CCC board suspends $1M minimum bankroll requirement for IPI
The Commonwealth Casino Commission board approved yesterday an order that temporarily suspends or adjusts the $1-million minimum bankroll requirement for Imperial Pacific International (CNMI) LLC in order for IPI to get the estimated $688,000 to $690,000, mostly in foreign currency, that are stored in IPI’s casino cage and put it in a secure place.
At the board’s monthly meeting at the Springs Plaza in Gualo Rai, the CCC board unanimously approved a CCC order to suspend the requirement for IPI to maintain $1 million in its casino cage. The commission earlier made that a requirement in February 2019.
With the money being freed up from IPI’s casino cage, CCC chair Edward C. Deleon Guerrero and commissioner Ramon Dela Cruz urged IPI chief executive officer Donald Browne to prioritize employees’ payrolls using that money.
Browne agreed and said he will do whatever he can within his power as CEO, but also stated it’s complicated. “That’s really a small bit of money. To be honest, it sounds like a lot to us as individuals,” he said.
Browne estimated that the money amounts to about $690,000.
Court documents showed that, according to a former IPI contractor, they identified during an inspection of the cage $46,201 in U.S. currency and $642,207 in foreign currencies.
Browne said they have obligations to pay their debts. “So we take it out for our first obligation, we should pay the players. But we want to try and do some of those to pay our employees,” Browne said.
The matter becomes complicated, Browne said, because they have to worry about how they’re going to handle the transaction in general foreign currency.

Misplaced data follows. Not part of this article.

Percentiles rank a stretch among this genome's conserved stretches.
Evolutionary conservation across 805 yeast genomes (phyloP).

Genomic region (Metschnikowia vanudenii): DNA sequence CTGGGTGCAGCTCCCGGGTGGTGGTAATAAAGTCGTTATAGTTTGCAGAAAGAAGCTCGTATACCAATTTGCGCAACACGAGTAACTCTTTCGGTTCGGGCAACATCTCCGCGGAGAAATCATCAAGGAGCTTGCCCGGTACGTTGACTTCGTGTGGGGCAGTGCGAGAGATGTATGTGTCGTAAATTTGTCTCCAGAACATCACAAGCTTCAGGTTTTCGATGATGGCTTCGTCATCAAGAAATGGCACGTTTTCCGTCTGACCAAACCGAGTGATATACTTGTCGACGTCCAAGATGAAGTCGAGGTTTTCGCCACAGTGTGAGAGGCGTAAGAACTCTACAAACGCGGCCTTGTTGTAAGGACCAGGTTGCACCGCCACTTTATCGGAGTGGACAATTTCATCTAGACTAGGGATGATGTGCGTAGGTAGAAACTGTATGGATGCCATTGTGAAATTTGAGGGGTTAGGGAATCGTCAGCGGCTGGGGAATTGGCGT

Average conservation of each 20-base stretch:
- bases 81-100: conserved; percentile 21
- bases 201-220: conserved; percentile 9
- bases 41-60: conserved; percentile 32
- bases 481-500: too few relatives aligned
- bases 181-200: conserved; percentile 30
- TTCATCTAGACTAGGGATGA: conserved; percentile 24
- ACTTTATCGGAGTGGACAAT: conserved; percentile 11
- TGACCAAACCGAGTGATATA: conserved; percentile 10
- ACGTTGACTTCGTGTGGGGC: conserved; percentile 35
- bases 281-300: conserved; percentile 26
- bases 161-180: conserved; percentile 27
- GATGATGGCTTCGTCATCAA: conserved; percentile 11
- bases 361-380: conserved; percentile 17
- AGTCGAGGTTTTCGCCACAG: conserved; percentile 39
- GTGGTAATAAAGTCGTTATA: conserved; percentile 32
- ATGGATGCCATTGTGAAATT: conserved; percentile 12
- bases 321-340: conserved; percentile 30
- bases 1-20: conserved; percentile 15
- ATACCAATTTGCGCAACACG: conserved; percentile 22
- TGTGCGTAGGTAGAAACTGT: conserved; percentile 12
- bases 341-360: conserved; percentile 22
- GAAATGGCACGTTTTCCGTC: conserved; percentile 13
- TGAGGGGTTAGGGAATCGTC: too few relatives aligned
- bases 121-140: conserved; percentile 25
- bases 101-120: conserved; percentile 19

“We just want to be able to take that to a more secure location because we don’t have a gaming [operation],” Browne said.
Deleon Guerrero said the purpose behind the minimum bankroll requirement was to assure that there will be no wagering without the ability to pay. “So that was basically an amount reserved to pay whoever wins,” he said.
However, in light of the fact that there has been no casino gaming since March due to COVID-19, it appears that the request to suspend or reverse the formula down to zero is valid, Deleon Guerrero said.
He said his concern is mostly for the protection and safety of the money, knowing that the security at the Imperial Pacific Resort is not as robust as it used to be, and the possibility that an unpaid employee who know the combination to the safe in the cage or has keys to the case may try to get it.
The chairman believes it’s prudent at this time to suspend that particular requirement—to maintain a minimum of $ 1 million in the cage—until such time that gaming is allowed to recommence.
He said they will revisit the minimum bankroll requirement months down the line, before they even entertain any IPI request to reopen. “And we would absolutely demand that amount or even maybe more be…put back into the cage. But, right now, I think allowing them to take it out and put in the bank where it’s safer might be the better option,” Deleon Guerrero said.
Dela Cruz hopes that the money will be used to pay IPI workers, especially those who have already left the Commonwealth and are back in their own countries. “Pay them off,” Dela Cruz told Browne, adding that this will also demonstrates Browne’s sincerity in taking care of IPI employees.
Browne replied that payroll is his priority.
Assistant attorney general Michael Ernest, who is the CCC legal counsel, said the new CCC order does not affect in any way IPI’s obligation to have the minimum operating cost.
“This just stops the general requirement regarding the money in the cage. So it’s not that there’s no minimum bankroll,” Ernest said.